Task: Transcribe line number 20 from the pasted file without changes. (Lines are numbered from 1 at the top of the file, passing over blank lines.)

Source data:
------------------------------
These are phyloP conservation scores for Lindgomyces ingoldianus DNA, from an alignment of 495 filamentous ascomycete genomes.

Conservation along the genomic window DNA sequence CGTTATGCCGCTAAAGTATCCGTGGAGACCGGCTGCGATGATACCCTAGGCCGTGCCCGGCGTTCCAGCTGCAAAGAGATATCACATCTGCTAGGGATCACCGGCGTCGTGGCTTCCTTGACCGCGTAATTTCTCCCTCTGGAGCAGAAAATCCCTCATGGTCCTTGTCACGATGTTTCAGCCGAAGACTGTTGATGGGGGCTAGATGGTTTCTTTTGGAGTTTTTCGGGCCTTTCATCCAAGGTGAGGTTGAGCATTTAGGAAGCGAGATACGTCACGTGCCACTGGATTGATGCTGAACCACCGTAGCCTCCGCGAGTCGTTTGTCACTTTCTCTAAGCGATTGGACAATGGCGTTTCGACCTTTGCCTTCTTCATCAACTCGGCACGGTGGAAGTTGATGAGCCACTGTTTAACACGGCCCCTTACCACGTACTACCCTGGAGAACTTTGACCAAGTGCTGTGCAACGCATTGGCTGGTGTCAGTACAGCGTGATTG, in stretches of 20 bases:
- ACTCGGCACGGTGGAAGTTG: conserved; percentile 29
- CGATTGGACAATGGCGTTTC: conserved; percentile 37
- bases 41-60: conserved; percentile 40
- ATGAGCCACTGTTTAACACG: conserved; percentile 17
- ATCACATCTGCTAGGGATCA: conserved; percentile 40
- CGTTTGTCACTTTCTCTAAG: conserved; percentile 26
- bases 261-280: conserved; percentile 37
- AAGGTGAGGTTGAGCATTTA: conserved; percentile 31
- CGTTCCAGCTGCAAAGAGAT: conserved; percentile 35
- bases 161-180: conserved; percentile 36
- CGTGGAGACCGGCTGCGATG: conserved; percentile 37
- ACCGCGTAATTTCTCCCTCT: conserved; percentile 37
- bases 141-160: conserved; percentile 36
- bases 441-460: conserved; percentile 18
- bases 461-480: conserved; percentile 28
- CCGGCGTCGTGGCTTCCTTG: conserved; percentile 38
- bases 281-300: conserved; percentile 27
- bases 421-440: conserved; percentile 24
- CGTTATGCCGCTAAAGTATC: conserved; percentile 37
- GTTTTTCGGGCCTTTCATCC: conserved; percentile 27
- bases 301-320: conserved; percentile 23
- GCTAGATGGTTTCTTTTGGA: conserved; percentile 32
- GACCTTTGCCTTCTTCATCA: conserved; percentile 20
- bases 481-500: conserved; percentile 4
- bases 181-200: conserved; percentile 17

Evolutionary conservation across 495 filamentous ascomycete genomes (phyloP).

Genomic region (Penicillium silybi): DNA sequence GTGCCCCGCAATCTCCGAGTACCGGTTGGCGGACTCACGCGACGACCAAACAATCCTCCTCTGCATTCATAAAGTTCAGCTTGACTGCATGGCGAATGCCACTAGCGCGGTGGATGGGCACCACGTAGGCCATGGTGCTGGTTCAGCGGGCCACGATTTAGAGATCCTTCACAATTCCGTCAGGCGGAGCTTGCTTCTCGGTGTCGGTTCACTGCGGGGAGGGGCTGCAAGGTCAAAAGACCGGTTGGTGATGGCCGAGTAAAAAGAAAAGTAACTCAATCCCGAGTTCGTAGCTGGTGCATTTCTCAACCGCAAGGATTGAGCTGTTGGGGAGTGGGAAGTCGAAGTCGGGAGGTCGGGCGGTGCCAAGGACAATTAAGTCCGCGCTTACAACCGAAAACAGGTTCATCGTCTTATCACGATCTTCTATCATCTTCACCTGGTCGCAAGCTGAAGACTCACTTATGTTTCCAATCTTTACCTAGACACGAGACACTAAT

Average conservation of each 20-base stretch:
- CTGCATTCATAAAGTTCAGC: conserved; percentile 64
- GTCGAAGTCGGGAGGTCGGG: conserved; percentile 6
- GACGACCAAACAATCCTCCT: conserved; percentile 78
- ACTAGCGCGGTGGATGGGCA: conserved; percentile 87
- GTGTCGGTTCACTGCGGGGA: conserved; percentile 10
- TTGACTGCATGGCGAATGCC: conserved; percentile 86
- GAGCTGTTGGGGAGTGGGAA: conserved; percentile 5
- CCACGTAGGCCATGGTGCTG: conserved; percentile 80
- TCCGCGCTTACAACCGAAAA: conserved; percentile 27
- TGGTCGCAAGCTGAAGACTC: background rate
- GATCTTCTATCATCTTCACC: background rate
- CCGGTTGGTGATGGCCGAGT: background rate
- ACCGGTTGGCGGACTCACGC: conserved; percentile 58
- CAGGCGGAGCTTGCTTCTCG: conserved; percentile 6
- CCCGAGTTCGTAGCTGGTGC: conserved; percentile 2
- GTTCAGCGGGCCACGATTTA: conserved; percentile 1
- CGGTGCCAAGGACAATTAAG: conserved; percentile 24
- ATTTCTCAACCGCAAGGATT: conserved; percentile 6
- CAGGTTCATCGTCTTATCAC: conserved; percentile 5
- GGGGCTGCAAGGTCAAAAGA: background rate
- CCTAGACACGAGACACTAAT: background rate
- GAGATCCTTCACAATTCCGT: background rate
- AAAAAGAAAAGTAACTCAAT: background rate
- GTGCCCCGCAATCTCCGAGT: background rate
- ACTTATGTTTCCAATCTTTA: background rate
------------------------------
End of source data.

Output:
- bases 421-440: conserved; percentile 24